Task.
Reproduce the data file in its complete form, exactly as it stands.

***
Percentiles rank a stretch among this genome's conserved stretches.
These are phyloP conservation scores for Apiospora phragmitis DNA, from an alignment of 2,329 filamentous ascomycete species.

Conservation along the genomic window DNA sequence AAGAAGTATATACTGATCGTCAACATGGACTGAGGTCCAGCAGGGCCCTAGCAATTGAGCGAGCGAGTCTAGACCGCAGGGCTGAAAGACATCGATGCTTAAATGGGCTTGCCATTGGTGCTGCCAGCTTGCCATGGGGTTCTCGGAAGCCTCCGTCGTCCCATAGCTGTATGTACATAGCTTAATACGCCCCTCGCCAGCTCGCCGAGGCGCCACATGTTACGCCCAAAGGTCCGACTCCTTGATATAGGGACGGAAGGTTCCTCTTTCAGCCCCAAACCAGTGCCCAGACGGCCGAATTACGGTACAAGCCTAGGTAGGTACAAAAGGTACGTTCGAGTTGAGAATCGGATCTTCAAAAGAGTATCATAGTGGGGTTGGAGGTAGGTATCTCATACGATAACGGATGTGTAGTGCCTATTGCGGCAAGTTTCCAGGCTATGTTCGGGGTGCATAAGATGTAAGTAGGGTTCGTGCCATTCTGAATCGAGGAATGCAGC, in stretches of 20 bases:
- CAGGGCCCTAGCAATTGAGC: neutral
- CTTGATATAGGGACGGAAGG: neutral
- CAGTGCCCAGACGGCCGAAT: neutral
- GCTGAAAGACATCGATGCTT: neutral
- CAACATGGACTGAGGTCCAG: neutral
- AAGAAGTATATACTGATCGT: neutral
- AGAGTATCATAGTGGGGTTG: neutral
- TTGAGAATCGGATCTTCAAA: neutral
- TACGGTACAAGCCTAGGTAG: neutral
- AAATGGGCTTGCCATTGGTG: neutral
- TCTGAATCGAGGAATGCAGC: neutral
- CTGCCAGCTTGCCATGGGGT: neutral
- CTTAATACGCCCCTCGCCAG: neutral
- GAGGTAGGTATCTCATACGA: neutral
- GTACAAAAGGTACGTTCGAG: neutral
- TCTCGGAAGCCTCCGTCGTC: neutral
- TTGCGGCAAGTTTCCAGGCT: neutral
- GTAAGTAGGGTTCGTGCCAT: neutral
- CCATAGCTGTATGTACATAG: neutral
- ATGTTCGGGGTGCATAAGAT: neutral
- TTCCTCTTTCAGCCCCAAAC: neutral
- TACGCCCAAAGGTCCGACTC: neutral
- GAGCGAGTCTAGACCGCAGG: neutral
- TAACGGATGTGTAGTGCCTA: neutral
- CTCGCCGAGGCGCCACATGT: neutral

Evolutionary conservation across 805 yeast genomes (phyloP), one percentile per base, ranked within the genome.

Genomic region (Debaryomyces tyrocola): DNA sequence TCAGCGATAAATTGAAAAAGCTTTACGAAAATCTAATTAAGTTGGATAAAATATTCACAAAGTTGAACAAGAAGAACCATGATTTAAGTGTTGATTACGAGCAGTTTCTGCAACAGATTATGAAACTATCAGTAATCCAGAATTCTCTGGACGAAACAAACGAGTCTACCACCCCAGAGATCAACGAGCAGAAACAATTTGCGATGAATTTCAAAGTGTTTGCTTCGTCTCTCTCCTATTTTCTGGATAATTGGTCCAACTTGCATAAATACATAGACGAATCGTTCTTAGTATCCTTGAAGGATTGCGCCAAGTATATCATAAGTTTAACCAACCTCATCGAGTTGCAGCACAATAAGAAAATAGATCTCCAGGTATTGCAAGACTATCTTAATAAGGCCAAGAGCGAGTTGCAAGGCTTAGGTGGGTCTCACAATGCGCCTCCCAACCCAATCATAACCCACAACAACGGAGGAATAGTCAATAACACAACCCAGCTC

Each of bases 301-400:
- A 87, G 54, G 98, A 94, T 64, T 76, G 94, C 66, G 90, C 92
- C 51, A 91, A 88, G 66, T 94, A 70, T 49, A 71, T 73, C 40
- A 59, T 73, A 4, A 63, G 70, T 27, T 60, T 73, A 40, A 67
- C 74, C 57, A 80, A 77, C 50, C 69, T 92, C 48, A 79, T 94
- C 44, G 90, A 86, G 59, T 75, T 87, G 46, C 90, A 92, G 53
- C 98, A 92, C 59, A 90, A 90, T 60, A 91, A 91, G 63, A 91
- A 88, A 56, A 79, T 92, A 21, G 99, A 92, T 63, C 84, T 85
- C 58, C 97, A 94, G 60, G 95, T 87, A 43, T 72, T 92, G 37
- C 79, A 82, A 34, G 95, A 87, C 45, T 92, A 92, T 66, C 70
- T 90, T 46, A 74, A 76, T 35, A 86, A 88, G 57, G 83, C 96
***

Percentiles rank a stretch among this genome's conserved stretches.
These are phyloP conservation scores for Apiospora phragmitis DNA, from an alignment of 2,329 filamentous ascomycete species.

Conservation along the genomic window DNA sequence AAGAAGTATATACTGATCGTCAACATGGACTGAGGTCCAGCAGGGCCCTAGCAATTGAGCGAGCGAGTCTAGACCGCAGGGCTGAAAGACATCGATGCTTAAATGGGCTTGCCATTGGTGCTGCCAGCTTGCCATGGGGTTCTCGGAAGCCTCCGTCGTCCCATAGCTGTATGTACATAGCTTAATACGCCCCTCGCCAGCTCGCCGAGGCGCCACATGTTACGCCCAAAGGTCCGACTCCTTGATATAGGGACGGAAGGTTCCTCTTTCAGCCCCAAACCAGTGCCCAGACGGCCGAATTACGGTACAAGCCTAGGTAGGTACAAAAGGTACGTTCGAGTTGAGAATCGGATCTTCAAAAGAGTATCATAGTGGGGTTGGAGGTAGGTATCTCATACGATAACGGATGTGTAGTGCCTATTGCGGCAAGTTTCCAGGCTATGTTCGGGGTGCATAAGATGTAAGTAGGGTTCGTGCCATTCTGAATCGAGGAATGCAGC, in stretches of 20 bases:
- CAGGGCCCTAGCAATTGAGC: neutral
- CTTGATATAGGGACGGAAGG: neutral
- CAGTGCCCAGACGGCCGAAT: neutral
- GCTGAAAGACATCGATGCTT: neutral
- CAACATGGACTGAGGTCCAG: neutral
- AAGAAGTATATACTGATCGT: neutral
- AGAGTATCATAGTGGGGTTG: neutral
- TTGAGAATCGGATCTTCAAA: neutral
- TACGGTACAAGCCTAGGTAG: neutral
- AAATGGGCTTGCCATTGGTG: neutral
- TCTGAATCGAGGAATGCAGC: neutral
- CTGCCAGCTTGCCATGGGGT: neutral
- CTTAATACGCCCCTCGCCAG: neutral
- GAGGTAGGTATCTCATACGA: neutral
- GTACAAAAGGTACGTTCGAG: neutral
- TCTCGGAAGCCTCCGTCGTC: neutral
- TTGCGGCAAGTTTCCAGGCT: neutral
- GTAAGTAGGGTTCGTGCCAT: neutral
- CCATAGCTGTATGTACATAG: neutral
- ATGTTCGGGGTGCATAAGAT: neutral
- TTCCTCTTTCAGCCCCAAAC: neutral
- TACGCCCAAAGGTCCGACTC: neutral
- GAGCGAGTCTAGACCGCAGG: neutral
- TAACGGATGTGTAGTGCCTA: neutral
- CTCGCCGAGGCGCCACATGT: neutral

Evolutionary conservation across 805 yeast genomes (phyloP), one percentile per base, ranked within the genome.

Genomic region (Debaryomyces tyrocola): DNA sequence TCAGCGATAAATTGAAAAAGCTTTACGAAAATCTAATTAAGTTGGATAAAATATTCACAAAGTTGAACAAGAAGAACCATGATTTAAGTGTTGATTACGAGCAGTTTCTGCAACAGATTATGAAACTATCAGTAATCCAGAATTCTCTGGACGAAACAAACGAGTCTACCACCCCAGAGATCAACGAGCAGAAACAATTTGCGATGAATTTCAAAGTGTTTGCTTCGTCTCTCTCCTATTTTCTGGATAATTGGTCCAACTTGCATAAATACATAGACGAATCGTTCTTAGTATCCTTGAAGGATTGCGCCAAGTATATCATAAGTTTAACCAACCTCATCGAGTTGCAGCACAATAAGAAAATAGATCTCCAGGTATTGCAAGACTATCTTAATAAGGCCAAGAGCGAGTTGCAAGGCTTAGGTGGGTCTCACAATGCGCCTCCCAACCCAATCATAACCCACAACAACGGAGGAATAGTCAATAACACAACCCAGCTC

Each of bases 301-400:
- A 87, G 54, G 98, A 94, T 64, T 76, G 94, C 66, G 90, C 92
- C 51, A 91, A 88, G 66, T 94, A 70, T 49, A 71, T 73, C 40
- A 59, T 73, A 4, A 63, G 70, T 27, T 60, T 73, A 40, A 67
- C 74, C 57, A 80, A 77, C 50, C 69, T 92, C 48, A 79, T 94
- C 44, G 90, A 86, G 59, T 75, T 87, G 46, C 90, A 92, G 53
- C 98, A 92, C 59, A 90, A 90, T 60, A 91, A 91, G 63, A 91
- A 88, A 56, A 79, T 92, A 21, G 99, A 92, T 63, C 84, T 85
- C 58, C 97, A 94, G 60, G 95, T 87, A 43, T 72, T 92, G 37
- C 79, A 82, A 34, G 95, A 87, C 45, T 92, A 92, T 66, C 70
- T 90, T 46, A 74, A 76, T 35, A 86, A 88, G 57, G 83, C 96